Two month after the last art intervention meeting participants answered the following questions.

Which art form do you prefer?

How should this art form be developed in order to reach many people?

Why is the art form you prefer important for you?

The art form you prefer—has your preferences changed during the art dialogues?

In addition, a copy of a painting was mailed to each participant. A new copy was sent in between the gallery visits that took place every second week ( ). Participants were asked to write down what comes to their mind when looking at the copy and send their reflections to the project leader.

3.3. Analysis of Data

Data was analyzed in three steps: create a first impression of the interview, find the underlying message in the statements representing different dimensions, and formulate categories by reading text repeatedly to get an understanding behind the words.

The starting point for the analysis is qualitative, which means that the researcher is open to the text and does not make use of any theory or preconceived ideas in order to understand the text. In this study, the term theory means any explicitly defined hypothetical construction.

A qualitative analysis of the semistructured feedback form was performed in several steps using the analytical technique [3335]. A close examination of the data was conducted and compared for both similarities and differences. The first step was a content analysis.

Each of the written accounts was read several times in order to grasp the content. Secondly, each account was studied to qualitatively identify different comments which together comprise the total account. Each comment was considered as a unit of analysis and defined as an utterance that provided new information about the participants’ impressions and opinions [36]. Questions were asked about the phenomena as reflected in the data and reviewed for emerging themes and were categorized, coded, and counted. The open coding classified the data and allowed for the identification of categories. Even so, the researcher’s cultural and linguistic understanding of the phenomenon was the prerequisite for coming to an understanding of the participants’ accounts.

3.4. Reliability and Validity

There can be no validity without reliability, thus demonstrating that validity is sufficient to establish reliability [37]. The term dependability is used in qualitative research, which closely corresponds to the notion of reliability in quantitative research.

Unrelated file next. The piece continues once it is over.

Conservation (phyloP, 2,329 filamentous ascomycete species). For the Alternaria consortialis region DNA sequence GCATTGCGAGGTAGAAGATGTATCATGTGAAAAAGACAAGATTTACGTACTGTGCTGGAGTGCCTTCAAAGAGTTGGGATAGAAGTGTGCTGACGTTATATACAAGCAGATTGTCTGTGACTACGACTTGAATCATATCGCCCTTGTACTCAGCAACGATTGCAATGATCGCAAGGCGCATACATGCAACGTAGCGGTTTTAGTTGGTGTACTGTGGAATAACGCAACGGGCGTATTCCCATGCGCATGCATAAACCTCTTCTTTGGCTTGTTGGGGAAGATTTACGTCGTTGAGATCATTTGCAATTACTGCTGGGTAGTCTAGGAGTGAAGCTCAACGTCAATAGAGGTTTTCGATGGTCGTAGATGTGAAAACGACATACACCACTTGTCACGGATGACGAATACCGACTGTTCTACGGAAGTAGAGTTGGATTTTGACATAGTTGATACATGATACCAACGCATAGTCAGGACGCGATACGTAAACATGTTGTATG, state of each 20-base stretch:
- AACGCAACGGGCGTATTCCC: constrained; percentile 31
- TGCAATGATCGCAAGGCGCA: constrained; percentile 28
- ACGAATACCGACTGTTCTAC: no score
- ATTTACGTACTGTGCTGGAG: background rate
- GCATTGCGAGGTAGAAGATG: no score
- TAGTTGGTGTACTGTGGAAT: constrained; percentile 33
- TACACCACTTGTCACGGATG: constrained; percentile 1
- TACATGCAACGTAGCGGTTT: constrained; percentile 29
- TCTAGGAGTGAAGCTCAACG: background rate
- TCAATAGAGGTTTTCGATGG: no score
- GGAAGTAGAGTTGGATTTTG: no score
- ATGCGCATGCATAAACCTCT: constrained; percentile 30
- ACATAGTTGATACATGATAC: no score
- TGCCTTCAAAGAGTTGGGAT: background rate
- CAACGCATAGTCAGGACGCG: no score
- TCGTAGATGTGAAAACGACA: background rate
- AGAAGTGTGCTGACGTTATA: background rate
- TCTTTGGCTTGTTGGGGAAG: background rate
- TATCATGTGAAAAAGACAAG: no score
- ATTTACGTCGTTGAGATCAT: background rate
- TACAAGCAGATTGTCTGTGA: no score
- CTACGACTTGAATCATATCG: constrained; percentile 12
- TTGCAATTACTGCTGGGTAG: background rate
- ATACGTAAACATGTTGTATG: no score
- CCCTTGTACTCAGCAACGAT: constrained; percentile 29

In the present study this aspect is considered to mean that reliability is a consequence of validity. In the present study, the criteria for establishing trustworthiness are credibility and dependability. Credibility is ensured by accurately describing and identifying those participating, with dependability relying on credibility. A qualitative research study that establishes credibility will also be dependable [37]. In the present study, dependability was assured by following a clear research procedure and discussing decisions taken about theoretical choices with a research colleague.

The analyses were used to ensure that the meaning units in a category were not only derived from one semistructured formula. By doing this, it was possible to obtain consistency from the categories. Although the categories were consistent and valid, all the aspects of the material were not clearly displayed since the aim of describing the meaning of the SAD model is a complex procedure.

3.5. Intervention Procedure

When the participants met, they listen to music for five minutes. Then they look at the exhibition together with the artist. They walk around and then chose a painting that captures their interest. It is the participants alone who decide which of the paintings they choose to look at and to talk about. The art dialogues, generated from paintings, focus on the spectators own resources and what they see in the painting.

A new exhibition was shown at each of the five meetings. The exhibition constitutes of paintings, dance suits, and sculptures in papier-mâché. The artist introduces a video showing a dance performance. This lasted for five to ten minutes. Then the participants choose a painting that captures their interest. If they wanted, they could be inspired by following request: describe the visual art object, what it represents, colour and forms! Pretend you are the artist and know all about it, what does it brings to your mind, do you want to change something in the painting! The artist gave a description of her thoughts when participants asked her, but pointed out that there is no explicit meaning of the painting. This model is based on previous research [3, 18, 24].

Between the five meetings, three times, participants were asked to reflect over a painting sent as a mail and respond to the project leader via mail.

3.6. Description of the Paintings: Degree of Complexity in the Chosen Paintings

The art works are lithography and oil paintings. Some paintings were representative, with different degree of representatively. The motifs were flowers and human beings. Some of the paintings were abstract.

The choice of paintings was be based on the knowledge that patterns are judged interesting when they contain information that cannot be absorbed immediately but seem likely to be absorbed relatively quickly through perceptual and intellectual efforts. Complexity, ambiguity, and variability are associated with a high degree of uncertainty, novelty, and surprise with high information content. It is important that the information content and the uncertainty in a visual art object is neither too low or too high but in balance with a person’s ability to perceive it. Therefore, the selection of visual art objects must be made with care, in collaboration with the person who looks at it [3840].